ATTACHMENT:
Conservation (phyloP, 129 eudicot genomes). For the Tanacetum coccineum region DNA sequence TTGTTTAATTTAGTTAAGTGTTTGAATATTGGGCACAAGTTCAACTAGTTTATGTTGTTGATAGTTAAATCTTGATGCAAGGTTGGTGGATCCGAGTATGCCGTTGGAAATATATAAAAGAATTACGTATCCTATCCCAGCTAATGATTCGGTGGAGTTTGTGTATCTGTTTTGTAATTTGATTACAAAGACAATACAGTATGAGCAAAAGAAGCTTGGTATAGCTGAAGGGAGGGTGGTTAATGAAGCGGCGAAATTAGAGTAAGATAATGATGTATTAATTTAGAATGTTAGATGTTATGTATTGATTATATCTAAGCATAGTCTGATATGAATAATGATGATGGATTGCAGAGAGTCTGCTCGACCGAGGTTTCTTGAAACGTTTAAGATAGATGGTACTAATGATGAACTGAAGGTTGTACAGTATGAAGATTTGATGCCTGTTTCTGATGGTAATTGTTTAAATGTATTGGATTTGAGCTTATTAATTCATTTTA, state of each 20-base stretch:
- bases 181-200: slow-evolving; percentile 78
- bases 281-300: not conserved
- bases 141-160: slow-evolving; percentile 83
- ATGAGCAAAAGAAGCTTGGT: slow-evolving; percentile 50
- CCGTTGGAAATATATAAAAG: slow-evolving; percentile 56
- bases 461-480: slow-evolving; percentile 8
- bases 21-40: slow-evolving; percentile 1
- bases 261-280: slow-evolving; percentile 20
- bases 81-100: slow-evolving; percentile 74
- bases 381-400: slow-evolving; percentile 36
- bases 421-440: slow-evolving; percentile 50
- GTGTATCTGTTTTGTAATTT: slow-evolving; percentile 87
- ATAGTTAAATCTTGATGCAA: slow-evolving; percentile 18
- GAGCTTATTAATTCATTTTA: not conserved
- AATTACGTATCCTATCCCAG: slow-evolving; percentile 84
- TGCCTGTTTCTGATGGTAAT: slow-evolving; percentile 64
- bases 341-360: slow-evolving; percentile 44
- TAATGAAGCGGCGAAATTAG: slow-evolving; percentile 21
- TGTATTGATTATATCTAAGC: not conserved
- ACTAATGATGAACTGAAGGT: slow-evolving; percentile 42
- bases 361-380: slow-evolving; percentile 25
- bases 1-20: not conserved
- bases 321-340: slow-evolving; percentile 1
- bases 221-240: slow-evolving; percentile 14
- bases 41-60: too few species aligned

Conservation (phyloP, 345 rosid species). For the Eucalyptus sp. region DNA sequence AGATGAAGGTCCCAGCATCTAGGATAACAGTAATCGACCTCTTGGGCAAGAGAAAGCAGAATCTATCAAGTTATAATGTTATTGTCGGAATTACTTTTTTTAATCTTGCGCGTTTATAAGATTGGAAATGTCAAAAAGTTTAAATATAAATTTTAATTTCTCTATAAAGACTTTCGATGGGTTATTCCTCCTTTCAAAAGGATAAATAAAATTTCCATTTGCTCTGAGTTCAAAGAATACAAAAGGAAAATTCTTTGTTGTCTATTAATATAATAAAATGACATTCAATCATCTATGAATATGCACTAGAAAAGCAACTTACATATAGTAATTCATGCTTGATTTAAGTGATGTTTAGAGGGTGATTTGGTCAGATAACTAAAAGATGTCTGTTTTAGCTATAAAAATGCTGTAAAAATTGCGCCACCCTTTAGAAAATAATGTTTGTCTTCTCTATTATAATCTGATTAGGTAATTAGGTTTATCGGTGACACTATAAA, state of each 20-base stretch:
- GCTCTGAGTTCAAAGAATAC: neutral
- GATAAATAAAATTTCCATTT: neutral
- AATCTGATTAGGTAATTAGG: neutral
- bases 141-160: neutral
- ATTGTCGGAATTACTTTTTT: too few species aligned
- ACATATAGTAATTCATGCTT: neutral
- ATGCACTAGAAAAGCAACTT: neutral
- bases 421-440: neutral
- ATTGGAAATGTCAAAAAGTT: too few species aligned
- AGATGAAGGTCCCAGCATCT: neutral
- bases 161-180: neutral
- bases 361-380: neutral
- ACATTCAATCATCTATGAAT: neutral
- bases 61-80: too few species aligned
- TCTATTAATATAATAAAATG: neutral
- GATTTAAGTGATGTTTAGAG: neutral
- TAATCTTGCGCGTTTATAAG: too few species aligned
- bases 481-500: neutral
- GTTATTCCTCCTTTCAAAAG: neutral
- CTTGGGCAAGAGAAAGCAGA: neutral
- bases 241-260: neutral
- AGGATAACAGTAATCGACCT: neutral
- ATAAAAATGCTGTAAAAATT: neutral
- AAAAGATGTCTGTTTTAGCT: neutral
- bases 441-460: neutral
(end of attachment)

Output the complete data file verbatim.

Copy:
Conservation (phyloP, 129 eudicot genomes). For the Tanacetum coccineum region DNA sequence TTGTTTAATTTAGTTAAGTGTTTGAATATTGGGCACAAGTTCAACTAGTTTATGTTGTTGATAGTTAAATCTTGATGCAAGGTTGGTGGATCCGAGTATGCCGTTGGAAATATATAAAAGAATTACGTATCCTATCCCAGCTAATGATTCGGTGGAGTTTGTGTATCTGTTTTGTAATTTGATTACAAAGACAATACAGTATGAGCAAAAGAAGCTTGGTATAGCTGAAGGGAGGGTGGTTAATGAAGCGGCGAAATTAGAGTAAGATAATGATGTATTAATTTAGAATGTTAGATGTTATGTATTGATTATATCTAAGCATAGTCTGATATGAATAATGATGATGGATTGCAGAGAGTCTGCTCGACCGAGGTTTCTTGAAACGTTTAAGATAGATGGTACTAATGATGAACTGAAGGTTGTACAGTATGAAGATTTGATGCCTGTTTCTGATGGTAATTGTTTAAATGTATTGGATTTGAGCTTATTAATTCATTTTA, state of each 20-base stretch:
- bases 181-200: slow-evolving; percentile 78
- bases 281-300: not conserved
- bases 141-160: slow-evolving; percentile 83
- ATGAGCAAAAGAAGCTTGGT: slow-evolving; percentile 50
- CCGTTGGAAATATATAAAAG: slow-evolving; percentile 56
- bases 461-480: slow-evolving; percentile 8
- bases 21-40: slow-evolving; percentile 1
- bases 261-280: slow-evolving; percentile 20
- bases 81-100: slow-evolving; percentile 74
- bases 381-400: slow-evolving; percentile 36
- bases 421-440: slow-evolving; percentile 50
- GTGTATCTGTTTTGTAATTT: slow-evolving; percentile 87
- ATAGTTAAATCTTGATGCAA: slow-evolving; percentile 18
- GAGCTTATTAATTCATTTTA: not conserved
- AATTACGTATCCTATCCCAG: slow-evolving; percentile 84
- TGCCTGTTTCTGATGGTAAT: slow-evolving; percentile 64
- bases 341-360: slow-evolving; percentile 44
- TAATGAAGCGGCGAAATTAG: slow-evolving; percentile 21
- TGTATTGATTATATCTAAGC: not conserved
- ACTAATGATGAACTGAAGGT: slow-evolving; percentile 42
- bases 361-380: slow-evolving; percentile 25
- bases 1-20: not conserved
- bases 321-340: slow-evolving; percentile 1
- bases 221-240: slow-evolving; percentile 14
- bases 41-60: too few species aligned

Conservation (phyloP, 345 rosid species). For the Eucalyptus sp. region DNA sequence AGATGAAGGTCCCAGCATCTAGGATAACAGTAATCGACCTCTTGGGCAAGAGAAAGCAGAATCTATCAAGTTATAATGTTATTGTCGGAATTACTTTTTTTAATCTTGCGCGTTTATAAGATTGGAAATGTCAAAAAGTTTAAATATAAATTTTAATTTCTCTATAAAGACTTTCGATGGGTTATTCCTCCTTTCAAAAGGATAAATAAAATTTCCATTTGCTCTGAGTTCAAAGAATACAAAAGGAAAATTCTTTGTTGTCTATTAATATAATAAAATGACATTCAATCATCTATGAATATGCACTAGAAAAGCAACTTACATATAGTAATTCATGCTTGATTTAAGTGATGTTTAGAGGGTGATTTGGTCAGATAACTAAAAGATGTCTGTTTTAGCTATAAAAATGCTGTAAAAATTGCGCCACCCTTTAGAAAATAATGTTTGTCTTCTCTATTATAATCTGATTAGGTAATTAGGTTTATCGGTGACACTATAAA, state of each 20-base stretch:
- GCTCTGAGTTCAAAGAATAC: neutral
- GATAAATAAAATTTCCATTT: neutral
- AATCTGATTAGGTAATTAGG: neutral
- bases 141-160: neutral
- ATTGTCGGAATTACTTTTTT: too few species aligned
- ACATATAGTAATTCATGCTT: neutral
- ATGCACTAGAAAAGCAACTT: neutral
- bases 421-440: neutral
- ATTGGAAATGTCAAAAAGTT: too few species aligned
- AGATGAAGGTCCCAGCATCT: neutral
- bases 161-180: neutral
- bases 361-380: neutral
- ACATTCAATCATCTATGAAT: neutral
- bases 61-80: too few species aligned
- TCTATTAATATAATAAAATG: neutral
- GATTTAAGTGATGTTTAGAG: neutral
- TAATCTTGCGCGTTTATAAG: too few species aligned
- bases 481-500: neutral
- GTTATTCCTCCTTTCAAAAG: neutral
- CTTGGGCAAGAGAAAGCAGA: neutral
- bases 241-260: neutral
- AGGATAACAGTAATCGACCT: neutral
- ATAAAAATGCTGTAAAAATT: neutral
- AAAAGATGTCTGTTTTAGCT: neutral
- bases 441-460: neutral